In the lead up to their summit in September 2016, Mobile Banking and Payments USA conducted a survey to gain a better understanding of the current state of affairs in the digital banking ecosystem. More than 300 financial professionals responded in total, including those from traditional banks, FinTechs, payment processors, and solution providers.
It probably comes as no surprise that the buzzwords respondents cited as dominating 2016 were ‘FinTech’, ‘Customer Journey,’ and ‘Blockchain’. Digital banking trends and disruption are also being defined by terms of ‘Digital Identity’, ‘Omni-channel’, and ‘Analytics’.
Mobile innovation and customer experience came out as the primary area of focus and opportunity (31%) for strategy in 2016, closely followed by big data management and analytics (23%). 18% will invest into API, 15% into biometric security, and the remaining 13% will focus on movement into cloud (10%) and dev ops (3%).
How will the banking ecosystem develop in the next 3-5 years?
17% of those surveyed predict that tech giants such as Facebook, Google, and Microsoft will enter into the financial market, creating a permanent ecosystem shift.
In line with these ideas, 53% of respondents believe there will be a wealth of mergers, acquisitions and partnerships in the near future. With almost one fifth (18%) holding the belief that there will be an ongoing battle between the traditional banks and FinTechs.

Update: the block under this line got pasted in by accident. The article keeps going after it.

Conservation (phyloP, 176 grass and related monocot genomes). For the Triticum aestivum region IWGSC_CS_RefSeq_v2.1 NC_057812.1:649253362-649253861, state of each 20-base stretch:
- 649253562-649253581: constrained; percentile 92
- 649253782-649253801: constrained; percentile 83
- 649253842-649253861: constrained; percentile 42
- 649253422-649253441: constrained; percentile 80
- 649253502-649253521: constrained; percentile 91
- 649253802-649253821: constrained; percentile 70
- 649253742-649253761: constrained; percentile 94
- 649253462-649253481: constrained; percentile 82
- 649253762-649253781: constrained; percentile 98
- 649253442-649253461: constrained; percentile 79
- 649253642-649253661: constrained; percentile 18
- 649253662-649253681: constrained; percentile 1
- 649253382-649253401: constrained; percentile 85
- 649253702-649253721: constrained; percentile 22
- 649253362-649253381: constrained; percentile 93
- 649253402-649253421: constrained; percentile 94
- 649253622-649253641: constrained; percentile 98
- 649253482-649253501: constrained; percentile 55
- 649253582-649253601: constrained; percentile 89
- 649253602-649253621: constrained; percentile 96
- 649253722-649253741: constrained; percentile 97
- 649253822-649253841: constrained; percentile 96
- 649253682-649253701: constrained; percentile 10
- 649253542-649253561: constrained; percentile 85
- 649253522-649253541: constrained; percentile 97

Emerging cryptocurrencies and blockchain technologies are capturing attention from some financial professionals, with 2% believing they will gain enough momentum to completely wipe out banks in the future.
When asked how soon cryptocurrencies are likely to become mainstream, the vast majority (39.1%) suspect this will happen between 2019-2022. Others are not so convinced by an immediate rise of these digital currencies, with 27.6% assuming it will be delayed until some time after 2022, and more than 15% predicting it will never take off.
For the future of traditional brick and mortar banks, there is no real consensus of opinion. However, it is widely accepted that these institutions are positioned for some pretty serious disruption in the future, with 22% claiming that current features will require upgrading, and 44% predicting they will need to innovate and invent new services. Somewhere in between these figures sits the number of respondents (34%) that believe these banks will significantly reduce in number or close altogether.
What else lies ahead?
Back in January we discussed where we felt the FinTech landscape was heading, and it seems our predictions are very much in-line with the majority of the financial community.
However, while we would anticipate that we will see more and more collaboration between banks and FinTechs during the remainder of 2016 and beyond , we could also potentially see banks and FinTechs competing; particularly once the UK open up the real time gross settlement system (RTGS) to non-banks, and PSD2 is fully rolled out.
Only time will tell as to how the payments landscape will evolve, but with the pace of innovation we have experienced in the last five years, we can certainly expect some big changes on the horizon.